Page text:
The day inches towards an end. I still have dishes to do. It’s the middle of December. I imagine the water is cold, but for no reason in particular, I decide against wearing gloves as I start doing the dishes. It’s an important task, of course. My insistence on never leaving dishes for the next day still gets the better of me. I start to have another one of those conversations with myself—with you. If I could count the number of times I’ve stood with the ghost of you in my lamplit apartment, bargaining, I’d probably live out my days counting. Truth be told, I haven’t thought of you in ages. If nothing else, I haven’t bargained.
I still talk in metaphors—nothing new—but I often talk about grief without someone realising it at all. I speak about feeling at home in crooked corners of crowded coffee shops. I write about doing the dishes with freezing water running between my fingers. I describe my flaneurism with ardent romanticism when it merely has been a way to wait for you for the longest time. Of course, I am now ready to admit the fact—of how I have left my life on hold for years, holding out a hand to the sordid universe you preached about all the time.
I know I could still talk my life away talking about you. I could write a thousand letters and waste my words, over and over. I could detest you or be angry at fate only to begin scarring the world in my own twisted way. Or I could accept the truth staring at me. The truth is I wasted years loving someone who did not love me back. I spent my days building a future that never came to pass. I built the foundation of a life I’ll never have for no particular fault of my own—barring the fact that I held love for someone who didn’t love me enough or perhaps, at all.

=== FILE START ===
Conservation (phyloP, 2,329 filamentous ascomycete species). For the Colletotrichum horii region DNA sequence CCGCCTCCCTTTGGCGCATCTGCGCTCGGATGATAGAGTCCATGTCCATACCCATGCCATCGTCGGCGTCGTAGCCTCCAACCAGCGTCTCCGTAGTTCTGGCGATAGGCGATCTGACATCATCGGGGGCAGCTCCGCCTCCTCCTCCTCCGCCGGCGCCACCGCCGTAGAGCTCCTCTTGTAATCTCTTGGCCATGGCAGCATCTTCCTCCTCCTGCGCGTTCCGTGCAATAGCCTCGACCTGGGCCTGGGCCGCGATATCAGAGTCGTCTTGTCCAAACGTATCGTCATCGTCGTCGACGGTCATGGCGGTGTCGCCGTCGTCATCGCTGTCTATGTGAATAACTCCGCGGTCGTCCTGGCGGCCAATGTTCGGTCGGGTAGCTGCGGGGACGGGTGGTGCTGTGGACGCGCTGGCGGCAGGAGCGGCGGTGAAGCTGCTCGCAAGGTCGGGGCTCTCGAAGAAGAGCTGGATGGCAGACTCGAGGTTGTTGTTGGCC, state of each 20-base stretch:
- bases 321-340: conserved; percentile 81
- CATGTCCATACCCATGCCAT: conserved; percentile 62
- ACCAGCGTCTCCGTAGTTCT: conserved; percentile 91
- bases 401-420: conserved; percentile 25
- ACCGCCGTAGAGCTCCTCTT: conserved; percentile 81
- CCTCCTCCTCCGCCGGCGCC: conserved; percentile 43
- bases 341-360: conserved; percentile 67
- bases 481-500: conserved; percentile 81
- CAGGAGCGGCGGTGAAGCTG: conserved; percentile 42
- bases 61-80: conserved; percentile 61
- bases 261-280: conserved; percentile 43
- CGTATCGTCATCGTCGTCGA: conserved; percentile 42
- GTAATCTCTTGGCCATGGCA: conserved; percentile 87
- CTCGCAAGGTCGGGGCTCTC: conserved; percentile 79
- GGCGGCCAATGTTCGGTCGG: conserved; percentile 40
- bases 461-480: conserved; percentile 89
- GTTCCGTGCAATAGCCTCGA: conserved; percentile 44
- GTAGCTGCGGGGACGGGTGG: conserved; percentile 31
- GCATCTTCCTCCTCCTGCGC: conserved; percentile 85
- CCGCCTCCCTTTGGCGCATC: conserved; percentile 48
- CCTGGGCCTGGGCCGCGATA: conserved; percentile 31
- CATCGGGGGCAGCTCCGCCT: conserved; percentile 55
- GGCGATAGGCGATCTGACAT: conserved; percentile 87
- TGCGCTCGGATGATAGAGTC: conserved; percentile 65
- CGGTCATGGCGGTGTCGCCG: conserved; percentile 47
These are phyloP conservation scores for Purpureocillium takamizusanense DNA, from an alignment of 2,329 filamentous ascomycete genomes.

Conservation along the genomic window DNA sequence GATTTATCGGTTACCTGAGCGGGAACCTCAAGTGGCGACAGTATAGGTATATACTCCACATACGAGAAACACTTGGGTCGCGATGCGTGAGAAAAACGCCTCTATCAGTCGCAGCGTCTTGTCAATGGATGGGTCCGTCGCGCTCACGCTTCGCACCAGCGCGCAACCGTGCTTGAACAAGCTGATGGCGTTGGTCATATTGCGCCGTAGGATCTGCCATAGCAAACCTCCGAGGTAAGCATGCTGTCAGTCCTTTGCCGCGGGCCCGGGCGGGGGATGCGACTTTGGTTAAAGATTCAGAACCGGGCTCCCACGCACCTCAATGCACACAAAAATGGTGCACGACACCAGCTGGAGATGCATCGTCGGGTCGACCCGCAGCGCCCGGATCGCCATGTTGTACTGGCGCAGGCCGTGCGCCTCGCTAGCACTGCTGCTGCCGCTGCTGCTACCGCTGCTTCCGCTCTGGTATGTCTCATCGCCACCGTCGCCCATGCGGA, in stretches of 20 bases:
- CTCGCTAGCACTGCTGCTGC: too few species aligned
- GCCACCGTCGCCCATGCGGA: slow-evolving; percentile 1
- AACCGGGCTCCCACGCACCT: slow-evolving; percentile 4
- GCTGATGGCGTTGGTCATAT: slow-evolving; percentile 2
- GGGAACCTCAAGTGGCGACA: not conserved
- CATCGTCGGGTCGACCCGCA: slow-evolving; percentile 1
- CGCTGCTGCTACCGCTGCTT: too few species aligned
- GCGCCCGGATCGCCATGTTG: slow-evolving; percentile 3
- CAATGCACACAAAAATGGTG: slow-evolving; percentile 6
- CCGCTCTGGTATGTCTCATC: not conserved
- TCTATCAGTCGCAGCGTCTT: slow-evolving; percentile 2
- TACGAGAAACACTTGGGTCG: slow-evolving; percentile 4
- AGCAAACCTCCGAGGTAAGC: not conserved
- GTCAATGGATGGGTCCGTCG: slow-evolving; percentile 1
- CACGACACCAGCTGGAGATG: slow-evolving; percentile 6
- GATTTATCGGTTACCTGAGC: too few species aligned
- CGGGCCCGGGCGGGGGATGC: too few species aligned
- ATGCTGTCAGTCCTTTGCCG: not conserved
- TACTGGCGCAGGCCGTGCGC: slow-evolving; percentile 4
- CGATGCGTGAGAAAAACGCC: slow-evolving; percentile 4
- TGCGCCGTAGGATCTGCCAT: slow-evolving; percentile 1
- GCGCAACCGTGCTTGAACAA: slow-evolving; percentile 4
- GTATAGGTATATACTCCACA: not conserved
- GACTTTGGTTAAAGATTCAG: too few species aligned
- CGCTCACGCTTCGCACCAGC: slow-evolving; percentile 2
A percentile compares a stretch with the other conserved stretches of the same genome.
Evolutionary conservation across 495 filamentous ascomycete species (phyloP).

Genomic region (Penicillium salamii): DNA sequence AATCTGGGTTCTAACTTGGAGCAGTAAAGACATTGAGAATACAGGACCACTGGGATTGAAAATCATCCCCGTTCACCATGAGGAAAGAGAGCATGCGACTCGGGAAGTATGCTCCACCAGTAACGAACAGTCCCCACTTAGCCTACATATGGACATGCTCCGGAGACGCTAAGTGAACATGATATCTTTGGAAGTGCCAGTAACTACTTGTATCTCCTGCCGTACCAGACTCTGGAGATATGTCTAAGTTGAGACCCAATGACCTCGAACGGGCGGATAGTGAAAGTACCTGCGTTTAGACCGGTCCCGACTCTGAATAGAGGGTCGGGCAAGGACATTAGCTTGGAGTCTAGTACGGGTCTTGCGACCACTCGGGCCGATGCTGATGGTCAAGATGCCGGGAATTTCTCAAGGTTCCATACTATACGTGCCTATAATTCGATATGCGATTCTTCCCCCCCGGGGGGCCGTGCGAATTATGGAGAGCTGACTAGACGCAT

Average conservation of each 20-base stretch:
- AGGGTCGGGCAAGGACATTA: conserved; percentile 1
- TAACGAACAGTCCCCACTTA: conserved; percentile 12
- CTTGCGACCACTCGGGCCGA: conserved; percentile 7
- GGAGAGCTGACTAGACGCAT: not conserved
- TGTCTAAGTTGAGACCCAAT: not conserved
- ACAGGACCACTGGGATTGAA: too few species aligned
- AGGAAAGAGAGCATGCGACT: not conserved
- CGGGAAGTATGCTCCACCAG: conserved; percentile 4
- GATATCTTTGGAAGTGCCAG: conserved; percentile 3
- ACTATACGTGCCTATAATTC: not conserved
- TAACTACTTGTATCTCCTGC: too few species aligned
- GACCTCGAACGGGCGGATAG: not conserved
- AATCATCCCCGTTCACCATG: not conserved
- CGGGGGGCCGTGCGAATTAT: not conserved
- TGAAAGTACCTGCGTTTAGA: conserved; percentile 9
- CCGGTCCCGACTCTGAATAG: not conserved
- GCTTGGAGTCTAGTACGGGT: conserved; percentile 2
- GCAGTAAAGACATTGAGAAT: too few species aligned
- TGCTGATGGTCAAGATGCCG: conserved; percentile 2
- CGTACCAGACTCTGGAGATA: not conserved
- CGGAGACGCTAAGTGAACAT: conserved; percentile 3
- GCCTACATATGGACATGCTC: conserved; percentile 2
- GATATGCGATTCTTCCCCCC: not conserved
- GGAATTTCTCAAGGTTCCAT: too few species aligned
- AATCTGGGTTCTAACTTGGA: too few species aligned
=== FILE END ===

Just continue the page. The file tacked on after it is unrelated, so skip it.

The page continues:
But a human being was no place to hold that grief or any at all.
This one, well, was grief as old as time. Almost everyone carried it, day after day until they forgot it on the seat of a train or someone’s coffee table or in a broken bottle at the local bar. Until then, one could only hope to fall asleep on time. Laughing through the day required a proper amount of rest, naturally.
As for me? Well, I haven’t tossed and turned in bed for months.